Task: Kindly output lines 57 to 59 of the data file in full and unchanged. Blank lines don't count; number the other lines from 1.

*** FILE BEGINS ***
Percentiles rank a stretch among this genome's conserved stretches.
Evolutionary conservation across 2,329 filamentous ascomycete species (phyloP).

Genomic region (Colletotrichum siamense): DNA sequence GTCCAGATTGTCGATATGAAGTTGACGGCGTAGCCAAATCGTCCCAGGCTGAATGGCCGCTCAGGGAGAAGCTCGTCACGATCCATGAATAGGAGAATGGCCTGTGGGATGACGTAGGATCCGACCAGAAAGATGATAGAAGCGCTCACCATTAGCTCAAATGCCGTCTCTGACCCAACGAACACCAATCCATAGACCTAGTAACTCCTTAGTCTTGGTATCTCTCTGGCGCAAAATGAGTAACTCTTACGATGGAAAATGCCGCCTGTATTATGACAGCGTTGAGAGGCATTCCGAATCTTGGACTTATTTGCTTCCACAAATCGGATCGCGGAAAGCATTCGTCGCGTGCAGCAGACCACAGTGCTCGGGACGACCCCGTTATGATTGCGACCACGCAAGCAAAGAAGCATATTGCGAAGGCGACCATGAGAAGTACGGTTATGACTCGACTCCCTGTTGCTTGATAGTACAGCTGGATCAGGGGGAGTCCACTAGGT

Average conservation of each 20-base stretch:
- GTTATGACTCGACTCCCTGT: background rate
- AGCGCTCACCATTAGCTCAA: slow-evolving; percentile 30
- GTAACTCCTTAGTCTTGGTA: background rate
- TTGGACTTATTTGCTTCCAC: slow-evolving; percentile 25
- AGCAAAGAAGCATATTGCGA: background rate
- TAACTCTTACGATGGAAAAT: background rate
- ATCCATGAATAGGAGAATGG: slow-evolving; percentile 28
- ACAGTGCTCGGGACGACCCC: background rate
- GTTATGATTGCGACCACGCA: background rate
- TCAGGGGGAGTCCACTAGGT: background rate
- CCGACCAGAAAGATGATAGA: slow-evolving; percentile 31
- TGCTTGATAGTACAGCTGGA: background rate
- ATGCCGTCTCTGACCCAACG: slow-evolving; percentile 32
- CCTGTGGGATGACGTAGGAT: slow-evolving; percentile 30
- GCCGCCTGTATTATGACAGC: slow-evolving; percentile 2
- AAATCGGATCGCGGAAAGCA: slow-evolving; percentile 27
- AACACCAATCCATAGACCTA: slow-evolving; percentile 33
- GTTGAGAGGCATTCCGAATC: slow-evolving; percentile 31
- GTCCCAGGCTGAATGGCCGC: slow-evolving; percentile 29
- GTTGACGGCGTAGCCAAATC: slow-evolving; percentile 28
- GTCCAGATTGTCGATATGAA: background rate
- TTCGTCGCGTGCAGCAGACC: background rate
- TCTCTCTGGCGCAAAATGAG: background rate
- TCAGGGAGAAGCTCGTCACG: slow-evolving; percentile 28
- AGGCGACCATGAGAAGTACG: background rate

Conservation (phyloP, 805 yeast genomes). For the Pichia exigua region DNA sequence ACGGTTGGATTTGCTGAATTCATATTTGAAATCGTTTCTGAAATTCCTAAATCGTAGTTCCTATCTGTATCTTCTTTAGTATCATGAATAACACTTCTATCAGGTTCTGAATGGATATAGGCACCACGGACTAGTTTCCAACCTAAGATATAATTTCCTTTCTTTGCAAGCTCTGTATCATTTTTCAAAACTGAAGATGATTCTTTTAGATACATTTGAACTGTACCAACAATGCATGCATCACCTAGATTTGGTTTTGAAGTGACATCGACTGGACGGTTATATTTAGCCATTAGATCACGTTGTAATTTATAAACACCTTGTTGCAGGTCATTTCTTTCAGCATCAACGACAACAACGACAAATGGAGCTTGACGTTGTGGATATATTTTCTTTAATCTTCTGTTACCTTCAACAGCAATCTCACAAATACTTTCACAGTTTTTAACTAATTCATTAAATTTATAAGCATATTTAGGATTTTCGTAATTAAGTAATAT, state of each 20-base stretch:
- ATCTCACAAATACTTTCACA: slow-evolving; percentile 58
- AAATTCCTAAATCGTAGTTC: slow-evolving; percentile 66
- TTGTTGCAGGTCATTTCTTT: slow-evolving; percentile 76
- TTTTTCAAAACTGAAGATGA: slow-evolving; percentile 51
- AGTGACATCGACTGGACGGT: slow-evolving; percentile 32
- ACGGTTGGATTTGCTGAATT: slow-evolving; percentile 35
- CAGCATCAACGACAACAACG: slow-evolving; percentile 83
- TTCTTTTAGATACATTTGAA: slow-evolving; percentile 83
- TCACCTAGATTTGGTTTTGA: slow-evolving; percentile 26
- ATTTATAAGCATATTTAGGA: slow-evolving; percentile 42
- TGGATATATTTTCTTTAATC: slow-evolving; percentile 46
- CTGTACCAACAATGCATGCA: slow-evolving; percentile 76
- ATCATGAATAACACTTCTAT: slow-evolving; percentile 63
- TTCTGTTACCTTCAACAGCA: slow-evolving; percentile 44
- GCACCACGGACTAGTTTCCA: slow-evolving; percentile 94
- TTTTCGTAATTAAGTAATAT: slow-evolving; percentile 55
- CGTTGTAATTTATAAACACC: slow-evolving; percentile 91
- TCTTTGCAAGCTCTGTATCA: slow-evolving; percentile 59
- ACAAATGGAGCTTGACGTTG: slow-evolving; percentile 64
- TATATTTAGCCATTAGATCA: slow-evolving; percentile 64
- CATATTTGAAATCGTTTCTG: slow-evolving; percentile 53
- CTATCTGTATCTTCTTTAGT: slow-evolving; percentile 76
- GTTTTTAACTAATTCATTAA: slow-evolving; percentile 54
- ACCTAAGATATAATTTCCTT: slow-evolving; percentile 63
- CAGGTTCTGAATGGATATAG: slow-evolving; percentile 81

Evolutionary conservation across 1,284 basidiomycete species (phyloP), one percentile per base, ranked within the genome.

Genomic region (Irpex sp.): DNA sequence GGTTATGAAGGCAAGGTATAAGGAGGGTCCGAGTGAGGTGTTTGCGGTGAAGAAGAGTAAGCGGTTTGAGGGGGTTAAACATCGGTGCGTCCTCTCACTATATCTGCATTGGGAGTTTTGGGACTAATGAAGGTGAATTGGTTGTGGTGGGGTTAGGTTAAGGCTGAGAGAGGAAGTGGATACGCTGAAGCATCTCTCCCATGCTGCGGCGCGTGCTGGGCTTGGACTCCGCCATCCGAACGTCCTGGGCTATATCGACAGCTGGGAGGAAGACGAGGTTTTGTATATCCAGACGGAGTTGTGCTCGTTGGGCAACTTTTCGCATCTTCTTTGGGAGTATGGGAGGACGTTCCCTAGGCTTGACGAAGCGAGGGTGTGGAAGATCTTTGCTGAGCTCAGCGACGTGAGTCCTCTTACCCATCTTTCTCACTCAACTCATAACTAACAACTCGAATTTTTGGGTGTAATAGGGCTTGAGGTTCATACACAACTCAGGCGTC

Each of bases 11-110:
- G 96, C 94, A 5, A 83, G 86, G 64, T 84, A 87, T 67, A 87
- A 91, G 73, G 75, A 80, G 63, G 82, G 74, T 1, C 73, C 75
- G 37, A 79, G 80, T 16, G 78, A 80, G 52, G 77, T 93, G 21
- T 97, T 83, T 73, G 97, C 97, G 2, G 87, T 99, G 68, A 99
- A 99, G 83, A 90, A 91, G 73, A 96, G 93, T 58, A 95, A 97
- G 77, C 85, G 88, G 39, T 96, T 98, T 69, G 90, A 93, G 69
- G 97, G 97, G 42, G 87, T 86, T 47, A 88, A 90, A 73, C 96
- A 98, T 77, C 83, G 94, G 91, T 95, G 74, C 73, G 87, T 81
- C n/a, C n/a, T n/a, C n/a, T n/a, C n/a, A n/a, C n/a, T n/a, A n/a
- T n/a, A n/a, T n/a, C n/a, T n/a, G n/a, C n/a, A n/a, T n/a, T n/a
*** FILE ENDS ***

Genomic region (Irpex sp.): DNA sequence GGTTATGAAGGCAAGGTATAAGGAGGGTCCGAGTGAGGTGTTTGCGGTGAAGAAGAGTAAGCGGTTTGAGGGGGTTAAACATCGGTGCGTCCTCTCACTATATCTGCATTGGGAGTTTTGGGACTAATGAAGGTGAATTGGTTGTGGTGGGGTTAGGTTAAGGCTGAGAGAGGAAGTGGATACGCTGAAGCATCTCTCCCATGCTGCGGCGCGTGCTGGGCTTGGACTCCGCCATCCGAACGTCCTGGGCTATATCGACAGCTGGGAGGAAGACGAGGTTTTGTATATCCAGACGGAGTTGTGCTCGTTGGGCAACTTTTCGCATCTTCTTTGGGAGTATGGGAGGACGTTCCCTAGGCTTGACGAAGCGAGGGTGTGGAAGATCTTTGCTGAGCTCAGCGACGTGAGTCCTCTTACCCATCTTTCTCACTCAACTCATAACTAACAACTCGAATTTTTGGGTGTAATAGGGCTTGAGGTTCATACACAACTCAGGCGTC

Each of bases 11-110:
- G 96, C 94, A 5, A 83, G 86, G 64, T 84, A 87, T 67, A 87